Winning ways with hydrogen sulphide on the Namibian shelf
Peer reviewed, Journal article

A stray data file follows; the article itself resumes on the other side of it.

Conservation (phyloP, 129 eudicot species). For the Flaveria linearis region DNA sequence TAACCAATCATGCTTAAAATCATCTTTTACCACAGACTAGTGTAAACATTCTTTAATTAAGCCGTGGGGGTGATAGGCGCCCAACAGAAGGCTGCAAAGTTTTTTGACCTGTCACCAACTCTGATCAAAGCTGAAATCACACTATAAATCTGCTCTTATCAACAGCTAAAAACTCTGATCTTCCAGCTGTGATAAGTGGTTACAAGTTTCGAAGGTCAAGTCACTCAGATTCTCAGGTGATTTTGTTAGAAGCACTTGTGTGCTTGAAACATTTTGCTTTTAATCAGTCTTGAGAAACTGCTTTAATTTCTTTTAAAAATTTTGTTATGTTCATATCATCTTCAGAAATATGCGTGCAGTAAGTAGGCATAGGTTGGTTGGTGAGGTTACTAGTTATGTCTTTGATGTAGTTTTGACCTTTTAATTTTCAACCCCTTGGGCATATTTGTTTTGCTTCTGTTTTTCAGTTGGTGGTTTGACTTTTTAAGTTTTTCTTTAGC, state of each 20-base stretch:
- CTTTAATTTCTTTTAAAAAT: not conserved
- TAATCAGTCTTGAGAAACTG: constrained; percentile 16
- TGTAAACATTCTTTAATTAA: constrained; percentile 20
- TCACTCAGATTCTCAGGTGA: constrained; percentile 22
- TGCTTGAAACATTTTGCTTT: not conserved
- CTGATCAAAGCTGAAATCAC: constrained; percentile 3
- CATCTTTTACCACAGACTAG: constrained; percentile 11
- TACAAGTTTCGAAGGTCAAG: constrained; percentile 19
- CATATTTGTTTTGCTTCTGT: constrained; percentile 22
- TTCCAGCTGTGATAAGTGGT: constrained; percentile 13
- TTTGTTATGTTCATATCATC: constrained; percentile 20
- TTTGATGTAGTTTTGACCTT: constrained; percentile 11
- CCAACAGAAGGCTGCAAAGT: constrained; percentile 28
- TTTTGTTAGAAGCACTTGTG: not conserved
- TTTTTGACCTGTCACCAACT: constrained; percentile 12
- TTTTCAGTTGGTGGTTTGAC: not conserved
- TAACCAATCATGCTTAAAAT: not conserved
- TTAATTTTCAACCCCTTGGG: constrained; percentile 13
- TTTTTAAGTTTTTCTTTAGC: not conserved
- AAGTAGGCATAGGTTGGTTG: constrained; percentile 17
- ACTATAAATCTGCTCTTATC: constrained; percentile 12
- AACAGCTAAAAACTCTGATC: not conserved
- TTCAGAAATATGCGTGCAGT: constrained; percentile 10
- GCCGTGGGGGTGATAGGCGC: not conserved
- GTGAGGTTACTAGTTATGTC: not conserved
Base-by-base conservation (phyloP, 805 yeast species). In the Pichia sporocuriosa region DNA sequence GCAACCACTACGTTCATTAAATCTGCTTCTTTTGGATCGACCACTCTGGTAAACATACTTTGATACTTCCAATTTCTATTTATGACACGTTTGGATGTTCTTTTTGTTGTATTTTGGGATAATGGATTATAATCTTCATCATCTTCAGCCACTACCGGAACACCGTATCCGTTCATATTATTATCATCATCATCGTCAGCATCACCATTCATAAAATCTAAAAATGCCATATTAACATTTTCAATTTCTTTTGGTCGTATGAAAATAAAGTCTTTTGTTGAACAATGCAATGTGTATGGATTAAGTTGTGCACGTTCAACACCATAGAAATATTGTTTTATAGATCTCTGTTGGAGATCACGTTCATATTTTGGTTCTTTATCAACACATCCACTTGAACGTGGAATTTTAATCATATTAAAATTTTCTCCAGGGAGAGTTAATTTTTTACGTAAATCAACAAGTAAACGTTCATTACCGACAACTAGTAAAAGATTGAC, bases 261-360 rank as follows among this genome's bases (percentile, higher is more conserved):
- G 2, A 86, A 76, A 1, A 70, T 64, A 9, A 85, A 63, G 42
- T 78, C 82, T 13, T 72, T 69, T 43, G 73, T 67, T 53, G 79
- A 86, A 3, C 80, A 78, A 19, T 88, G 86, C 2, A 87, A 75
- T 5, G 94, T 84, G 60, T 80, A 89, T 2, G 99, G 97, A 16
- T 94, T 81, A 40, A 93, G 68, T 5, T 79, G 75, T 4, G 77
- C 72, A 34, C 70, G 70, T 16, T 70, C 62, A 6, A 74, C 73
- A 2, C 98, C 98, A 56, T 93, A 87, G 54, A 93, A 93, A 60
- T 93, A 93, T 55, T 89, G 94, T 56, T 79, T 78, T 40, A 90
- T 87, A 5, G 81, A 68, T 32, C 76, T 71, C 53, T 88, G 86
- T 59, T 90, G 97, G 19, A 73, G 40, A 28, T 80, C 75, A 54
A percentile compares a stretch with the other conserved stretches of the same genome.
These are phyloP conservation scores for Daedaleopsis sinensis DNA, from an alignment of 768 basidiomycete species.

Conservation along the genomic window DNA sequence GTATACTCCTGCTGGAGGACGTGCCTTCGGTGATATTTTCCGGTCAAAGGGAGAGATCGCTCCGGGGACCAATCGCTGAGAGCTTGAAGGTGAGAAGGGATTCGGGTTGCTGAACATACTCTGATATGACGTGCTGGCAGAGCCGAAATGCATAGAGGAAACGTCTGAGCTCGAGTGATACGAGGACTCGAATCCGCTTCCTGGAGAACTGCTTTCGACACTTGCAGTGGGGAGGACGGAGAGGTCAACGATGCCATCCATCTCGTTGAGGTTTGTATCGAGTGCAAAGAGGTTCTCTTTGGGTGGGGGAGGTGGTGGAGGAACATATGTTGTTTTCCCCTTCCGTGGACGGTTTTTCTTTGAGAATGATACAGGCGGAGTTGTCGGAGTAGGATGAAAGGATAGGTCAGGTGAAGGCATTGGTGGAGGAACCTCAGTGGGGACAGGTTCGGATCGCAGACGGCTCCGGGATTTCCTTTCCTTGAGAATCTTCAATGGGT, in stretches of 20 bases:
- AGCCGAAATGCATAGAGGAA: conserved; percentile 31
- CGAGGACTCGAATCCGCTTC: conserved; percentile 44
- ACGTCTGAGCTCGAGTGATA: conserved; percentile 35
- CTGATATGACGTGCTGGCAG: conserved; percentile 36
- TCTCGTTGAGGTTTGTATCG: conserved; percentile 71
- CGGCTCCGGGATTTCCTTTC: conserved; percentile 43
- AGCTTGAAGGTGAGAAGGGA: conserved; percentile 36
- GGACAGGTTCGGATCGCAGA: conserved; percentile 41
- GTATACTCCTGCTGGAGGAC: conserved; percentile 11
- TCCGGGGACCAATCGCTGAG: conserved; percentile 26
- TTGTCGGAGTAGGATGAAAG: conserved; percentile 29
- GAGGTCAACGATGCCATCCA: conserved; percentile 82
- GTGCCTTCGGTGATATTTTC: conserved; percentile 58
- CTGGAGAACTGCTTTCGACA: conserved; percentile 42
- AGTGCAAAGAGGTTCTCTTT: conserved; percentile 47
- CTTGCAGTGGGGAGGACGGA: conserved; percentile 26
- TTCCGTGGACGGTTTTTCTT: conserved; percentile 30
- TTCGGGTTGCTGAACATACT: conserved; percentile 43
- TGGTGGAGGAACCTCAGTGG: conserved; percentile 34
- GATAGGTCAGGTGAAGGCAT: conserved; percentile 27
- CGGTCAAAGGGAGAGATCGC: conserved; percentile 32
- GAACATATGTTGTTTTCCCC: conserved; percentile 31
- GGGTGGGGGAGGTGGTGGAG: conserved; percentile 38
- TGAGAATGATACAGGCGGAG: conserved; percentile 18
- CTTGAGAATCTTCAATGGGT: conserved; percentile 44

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The shelf sediments off Namibia are some of the most unusual and extreme marine habitats because of their extremely high hydrogen sulphide concentrations. High surface productivity of the northern Benguela upwelling system provides benthic life with so much carbon that biotic processes must rely on innovative mechanisms to cope with perennial anoxia and toxic hydrogen sulphide. Bottom dwelling communities are forced to adapt lifestyles to deal physiologically and behaviourally with these stressful conditions. The upside of hydrogen sulphide is that it fuels extensive mats of large sulphide-oxidizing bacteria on the seabed, which create detoxified habitat niches and food for the animals living there. The threat of hypoxic stress exacerbated by hydrogen sulphide is largely overcome in the water column by microbes that detoxify sulphide, allowing animals in the upper water layers to thrive in this productive upwelling area. The bearded goby Sufflogobius bibarbatus is a cornerstone species that successfully couples the inhospitable benthic environment with the pelagic. Benthic studies have as yet not characterized the sulphidic shelf communities, which have the potential to uncover biotic adaptations to toxic sulphide. This ancient shelf upwelling system has long operated under hypoxic pressure, balancing always the abundance of particulate food against oxygen limitation and hydrogen sulphide toxicity. Challenges faced by this unique system could include environmental changes related to climate change, or man-made physical disturbances of the anoxic, sulphide-rich seabed sediments.